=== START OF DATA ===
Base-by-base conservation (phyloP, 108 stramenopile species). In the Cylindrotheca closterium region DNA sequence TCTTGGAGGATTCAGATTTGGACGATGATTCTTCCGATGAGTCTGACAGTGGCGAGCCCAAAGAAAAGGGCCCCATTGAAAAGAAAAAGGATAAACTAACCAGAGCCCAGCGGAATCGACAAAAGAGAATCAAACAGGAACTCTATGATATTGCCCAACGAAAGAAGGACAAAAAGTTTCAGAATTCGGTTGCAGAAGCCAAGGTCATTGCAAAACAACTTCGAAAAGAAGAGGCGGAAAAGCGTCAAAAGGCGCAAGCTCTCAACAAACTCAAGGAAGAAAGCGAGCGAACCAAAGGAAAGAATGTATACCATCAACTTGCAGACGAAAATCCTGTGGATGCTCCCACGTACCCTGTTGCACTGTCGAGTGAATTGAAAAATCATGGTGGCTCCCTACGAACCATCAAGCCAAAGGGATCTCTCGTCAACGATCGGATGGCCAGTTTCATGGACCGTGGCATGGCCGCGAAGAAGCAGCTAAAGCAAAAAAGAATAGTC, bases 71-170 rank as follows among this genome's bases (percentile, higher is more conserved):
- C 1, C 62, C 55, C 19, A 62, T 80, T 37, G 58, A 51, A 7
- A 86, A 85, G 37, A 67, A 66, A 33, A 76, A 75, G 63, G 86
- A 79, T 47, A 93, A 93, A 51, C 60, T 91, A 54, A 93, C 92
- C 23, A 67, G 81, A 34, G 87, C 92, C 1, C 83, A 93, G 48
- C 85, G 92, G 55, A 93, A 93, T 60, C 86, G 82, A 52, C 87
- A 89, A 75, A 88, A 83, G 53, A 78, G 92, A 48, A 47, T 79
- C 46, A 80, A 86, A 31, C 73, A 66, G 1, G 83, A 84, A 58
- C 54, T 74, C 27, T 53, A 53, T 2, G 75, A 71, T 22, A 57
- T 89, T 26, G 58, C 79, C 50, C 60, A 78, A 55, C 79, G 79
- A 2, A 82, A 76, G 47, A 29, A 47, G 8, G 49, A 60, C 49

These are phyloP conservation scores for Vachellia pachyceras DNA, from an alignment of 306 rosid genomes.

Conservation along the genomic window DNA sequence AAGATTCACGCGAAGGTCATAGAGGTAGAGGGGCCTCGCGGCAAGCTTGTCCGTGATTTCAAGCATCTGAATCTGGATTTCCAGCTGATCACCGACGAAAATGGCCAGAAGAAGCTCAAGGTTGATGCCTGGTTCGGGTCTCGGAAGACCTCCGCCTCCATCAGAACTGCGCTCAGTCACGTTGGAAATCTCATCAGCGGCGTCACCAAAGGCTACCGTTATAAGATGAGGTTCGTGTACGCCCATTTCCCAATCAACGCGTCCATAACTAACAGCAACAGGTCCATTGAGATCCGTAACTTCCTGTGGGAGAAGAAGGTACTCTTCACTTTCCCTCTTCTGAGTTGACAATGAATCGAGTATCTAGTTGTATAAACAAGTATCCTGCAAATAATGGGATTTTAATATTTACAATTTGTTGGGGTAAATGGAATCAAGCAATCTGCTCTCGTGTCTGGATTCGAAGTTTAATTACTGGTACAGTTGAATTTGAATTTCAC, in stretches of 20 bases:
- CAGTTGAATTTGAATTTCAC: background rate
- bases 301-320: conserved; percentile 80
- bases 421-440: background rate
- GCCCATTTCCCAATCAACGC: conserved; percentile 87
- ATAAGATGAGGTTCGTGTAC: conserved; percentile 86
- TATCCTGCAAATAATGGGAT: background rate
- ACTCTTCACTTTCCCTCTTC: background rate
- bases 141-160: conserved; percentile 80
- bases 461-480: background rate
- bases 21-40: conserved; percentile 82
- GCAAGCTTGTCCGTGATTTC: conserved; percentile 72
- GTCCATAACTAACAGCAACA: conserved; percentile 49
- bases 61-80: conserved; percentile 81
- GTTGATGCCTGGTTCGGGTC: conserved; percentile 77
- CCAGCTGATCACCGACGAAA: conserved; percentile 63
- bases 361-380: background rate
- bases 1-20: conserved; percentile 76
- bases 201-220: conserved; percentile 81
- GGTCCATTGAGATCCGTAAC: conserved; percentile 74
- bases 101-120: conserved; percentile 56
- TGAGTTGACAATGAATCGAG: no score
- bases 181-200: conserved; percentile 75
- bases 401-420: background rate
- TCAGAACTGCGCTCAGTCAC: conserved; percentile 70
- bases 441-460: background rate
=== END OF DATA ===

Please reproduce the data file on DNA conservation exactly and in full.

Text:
Base-by-base conservation (phyloP, 108 stramenopile species). In the Cylindrotheca closterium region DNA sequence TCTTGGAGGATTCAGATTTGGACGATGATTCTTCCGATGAGTCTGACAGTGGCGAGCCCAAAGAAAAGGGCCCCATTGAAAAGAAAAAGGATAAACTAACCAGAGCCCAGCGGAATCGACAAAAGAGAATCAAACAGGAACTCTATGATATTGCCCAACGAAAGAAGGACAAAAAGTTTCAGAATTCGGTTGCAGAAGCCAAGGTCATTGCAAAACAACTTCGAAAAGAAGAGGCGGAAAAGCGTCAAAAGGCGCAAGCTCTCAACAAACTCAAGGAAGAAAGCGAGCGAACCAAAGGAAAGAATGTATACCATCAACTTGCAGACGAAAATCCTGTGGATGCTCCCACGTACCCTGTTGCACTGTCGAGTGAATTGAAAAATCATGGTGGCTCCCTACGAACCATCAAGCCAAAGGGATCTCTCGTCAACGATCGGATGGCCAGTTTCATGGACCGTGGCATGGCCGCGAAGAAGCAGCTAAAGCAAAAAAGAATAGTC, bases 71-170 rank as follows among this genome's bases (percentile, higher is more conserved):
- C 1, C 62, C 55, C 19, A 62, T 80, T 37, G 58, A 51, A 7
- A 86, A 85, G 37, A 67, A 66, A 33, A 76, A 75, G 63, G 86
- A 79, T 47, A 93, A 93, A 51, C 60, T 91, A 54, A 93, C 92
- C 23, A 67, G 81, A 34, G 87, C 92, C 1, C 83, A 93, G 48
- C 85, G 92, G 55, A 93, A 93, T 60, C 86, G 82, A 52, C 87
- A 89, A 75, A 88, A 83, G 53, A 78, G 92, A 48, A 47, T 79
- C 46, A 80, A 86, A 31, C 73, A 66, G 1, G 83, A 84, A 58
- C 54, T 74, C 27, T 53, A 53, T 2, G 75, A 71, T 22, A 57
- T 89, T 26, G 58, C 79, C 50, C 60, A 78, A 55, C 79, G 79
- A 2, A 82, A 76, G 47, A 29, A 47, G 8, G 49, A 60, C 49

These are phyloP conservation scores for Vachellia pachyceras DNA, from an alignment of 306 rosid genomes.

Conservation along the genomic window DNA sequence AAGATTCACGCGAAGGTCATAGAGGTAGAGGGGCCTCGCGGCAAGCTTGTCCGTGATTTCAAGCATCTGAATCTGGATTTCCAGCTGATCACCGACGAAAATGGCCAGAAGAAGCTCAAGGTTGATGCCTGGTTCGGGTCTCGGAAGACCTCCGCCTCCATCAGAACTGCGCTCAGTCACGTTGGAAATCTCATCAGCGGCGTCACCAAAGGCTACCGTTATAAGATGAGGTTCGTGTACGCCCATTTCCCAATCAACGCGTCCATAACTAACAGCAACAGGTCCATTGAGATCCGTAACTTCCTGTGGGAGAAGAAGGTACTCTTCACTTTCCCTCTTCTGAGTTGACAATGAATCGAGTATCTAGTTGTATAAACAAGTATCCTGCAAATAATGGGATTTTAATATTTACAATTTGTTGGGGTAAATGGAATCAAGCAATCTGCTCTCGTGTCTGGATTCGAAGTTTAATTACTGGTACAGTTGAATTTGAATTTCAC, in stretches of 20 bases:
- CAGTTGAATTTGAATTTCAC: background rate
- bases 301-320: conserved; percentile 80
- bases 421-440: background rate
- GCCCATTTCCCAATCAACGC: conserved; percentile 87
- ATAAGATGAGGTTCGTGTAC: conserved; percentile 86
- TATCCTGCAAATAATGGGAT: background rate
- ACTCTTCACTTTCCCTCTTC: background rate
- bases 141-160: conserved; percentile 80
- bases 461-480: background rate
- bases 21-40: conserved; percentile 82
- GCAAGCTTGTCCGTGATTTC: conserved; percentile 72
- GTCCATAACTAACAGCAACA: conserved; percentile 49
- bases 61-80: conserved; percentile 81
- GTTGATGCCTGGTTCGGGTC: conserved; percentile 77
- CCAGCTGATCACCGACGAAA: conserved; percentile 63
- bases 361-380: background rate
- bases 1-20: conserved; percentile 76
- bases 201-220: conserved; percentile 81
- GGTCCATTGAGATCCGTAAC: conserved; percentile 74
- bases 101-120: conserved; percentile 56
- TGAGTTGACAATGAATCGAG: no score
- bases 181-200: conserved; percentile 75
- bases 401-420: background rate
- TCAGAACTGCGCTCAGTCAC: conserved; percentile 70
- bases 441-460: background rate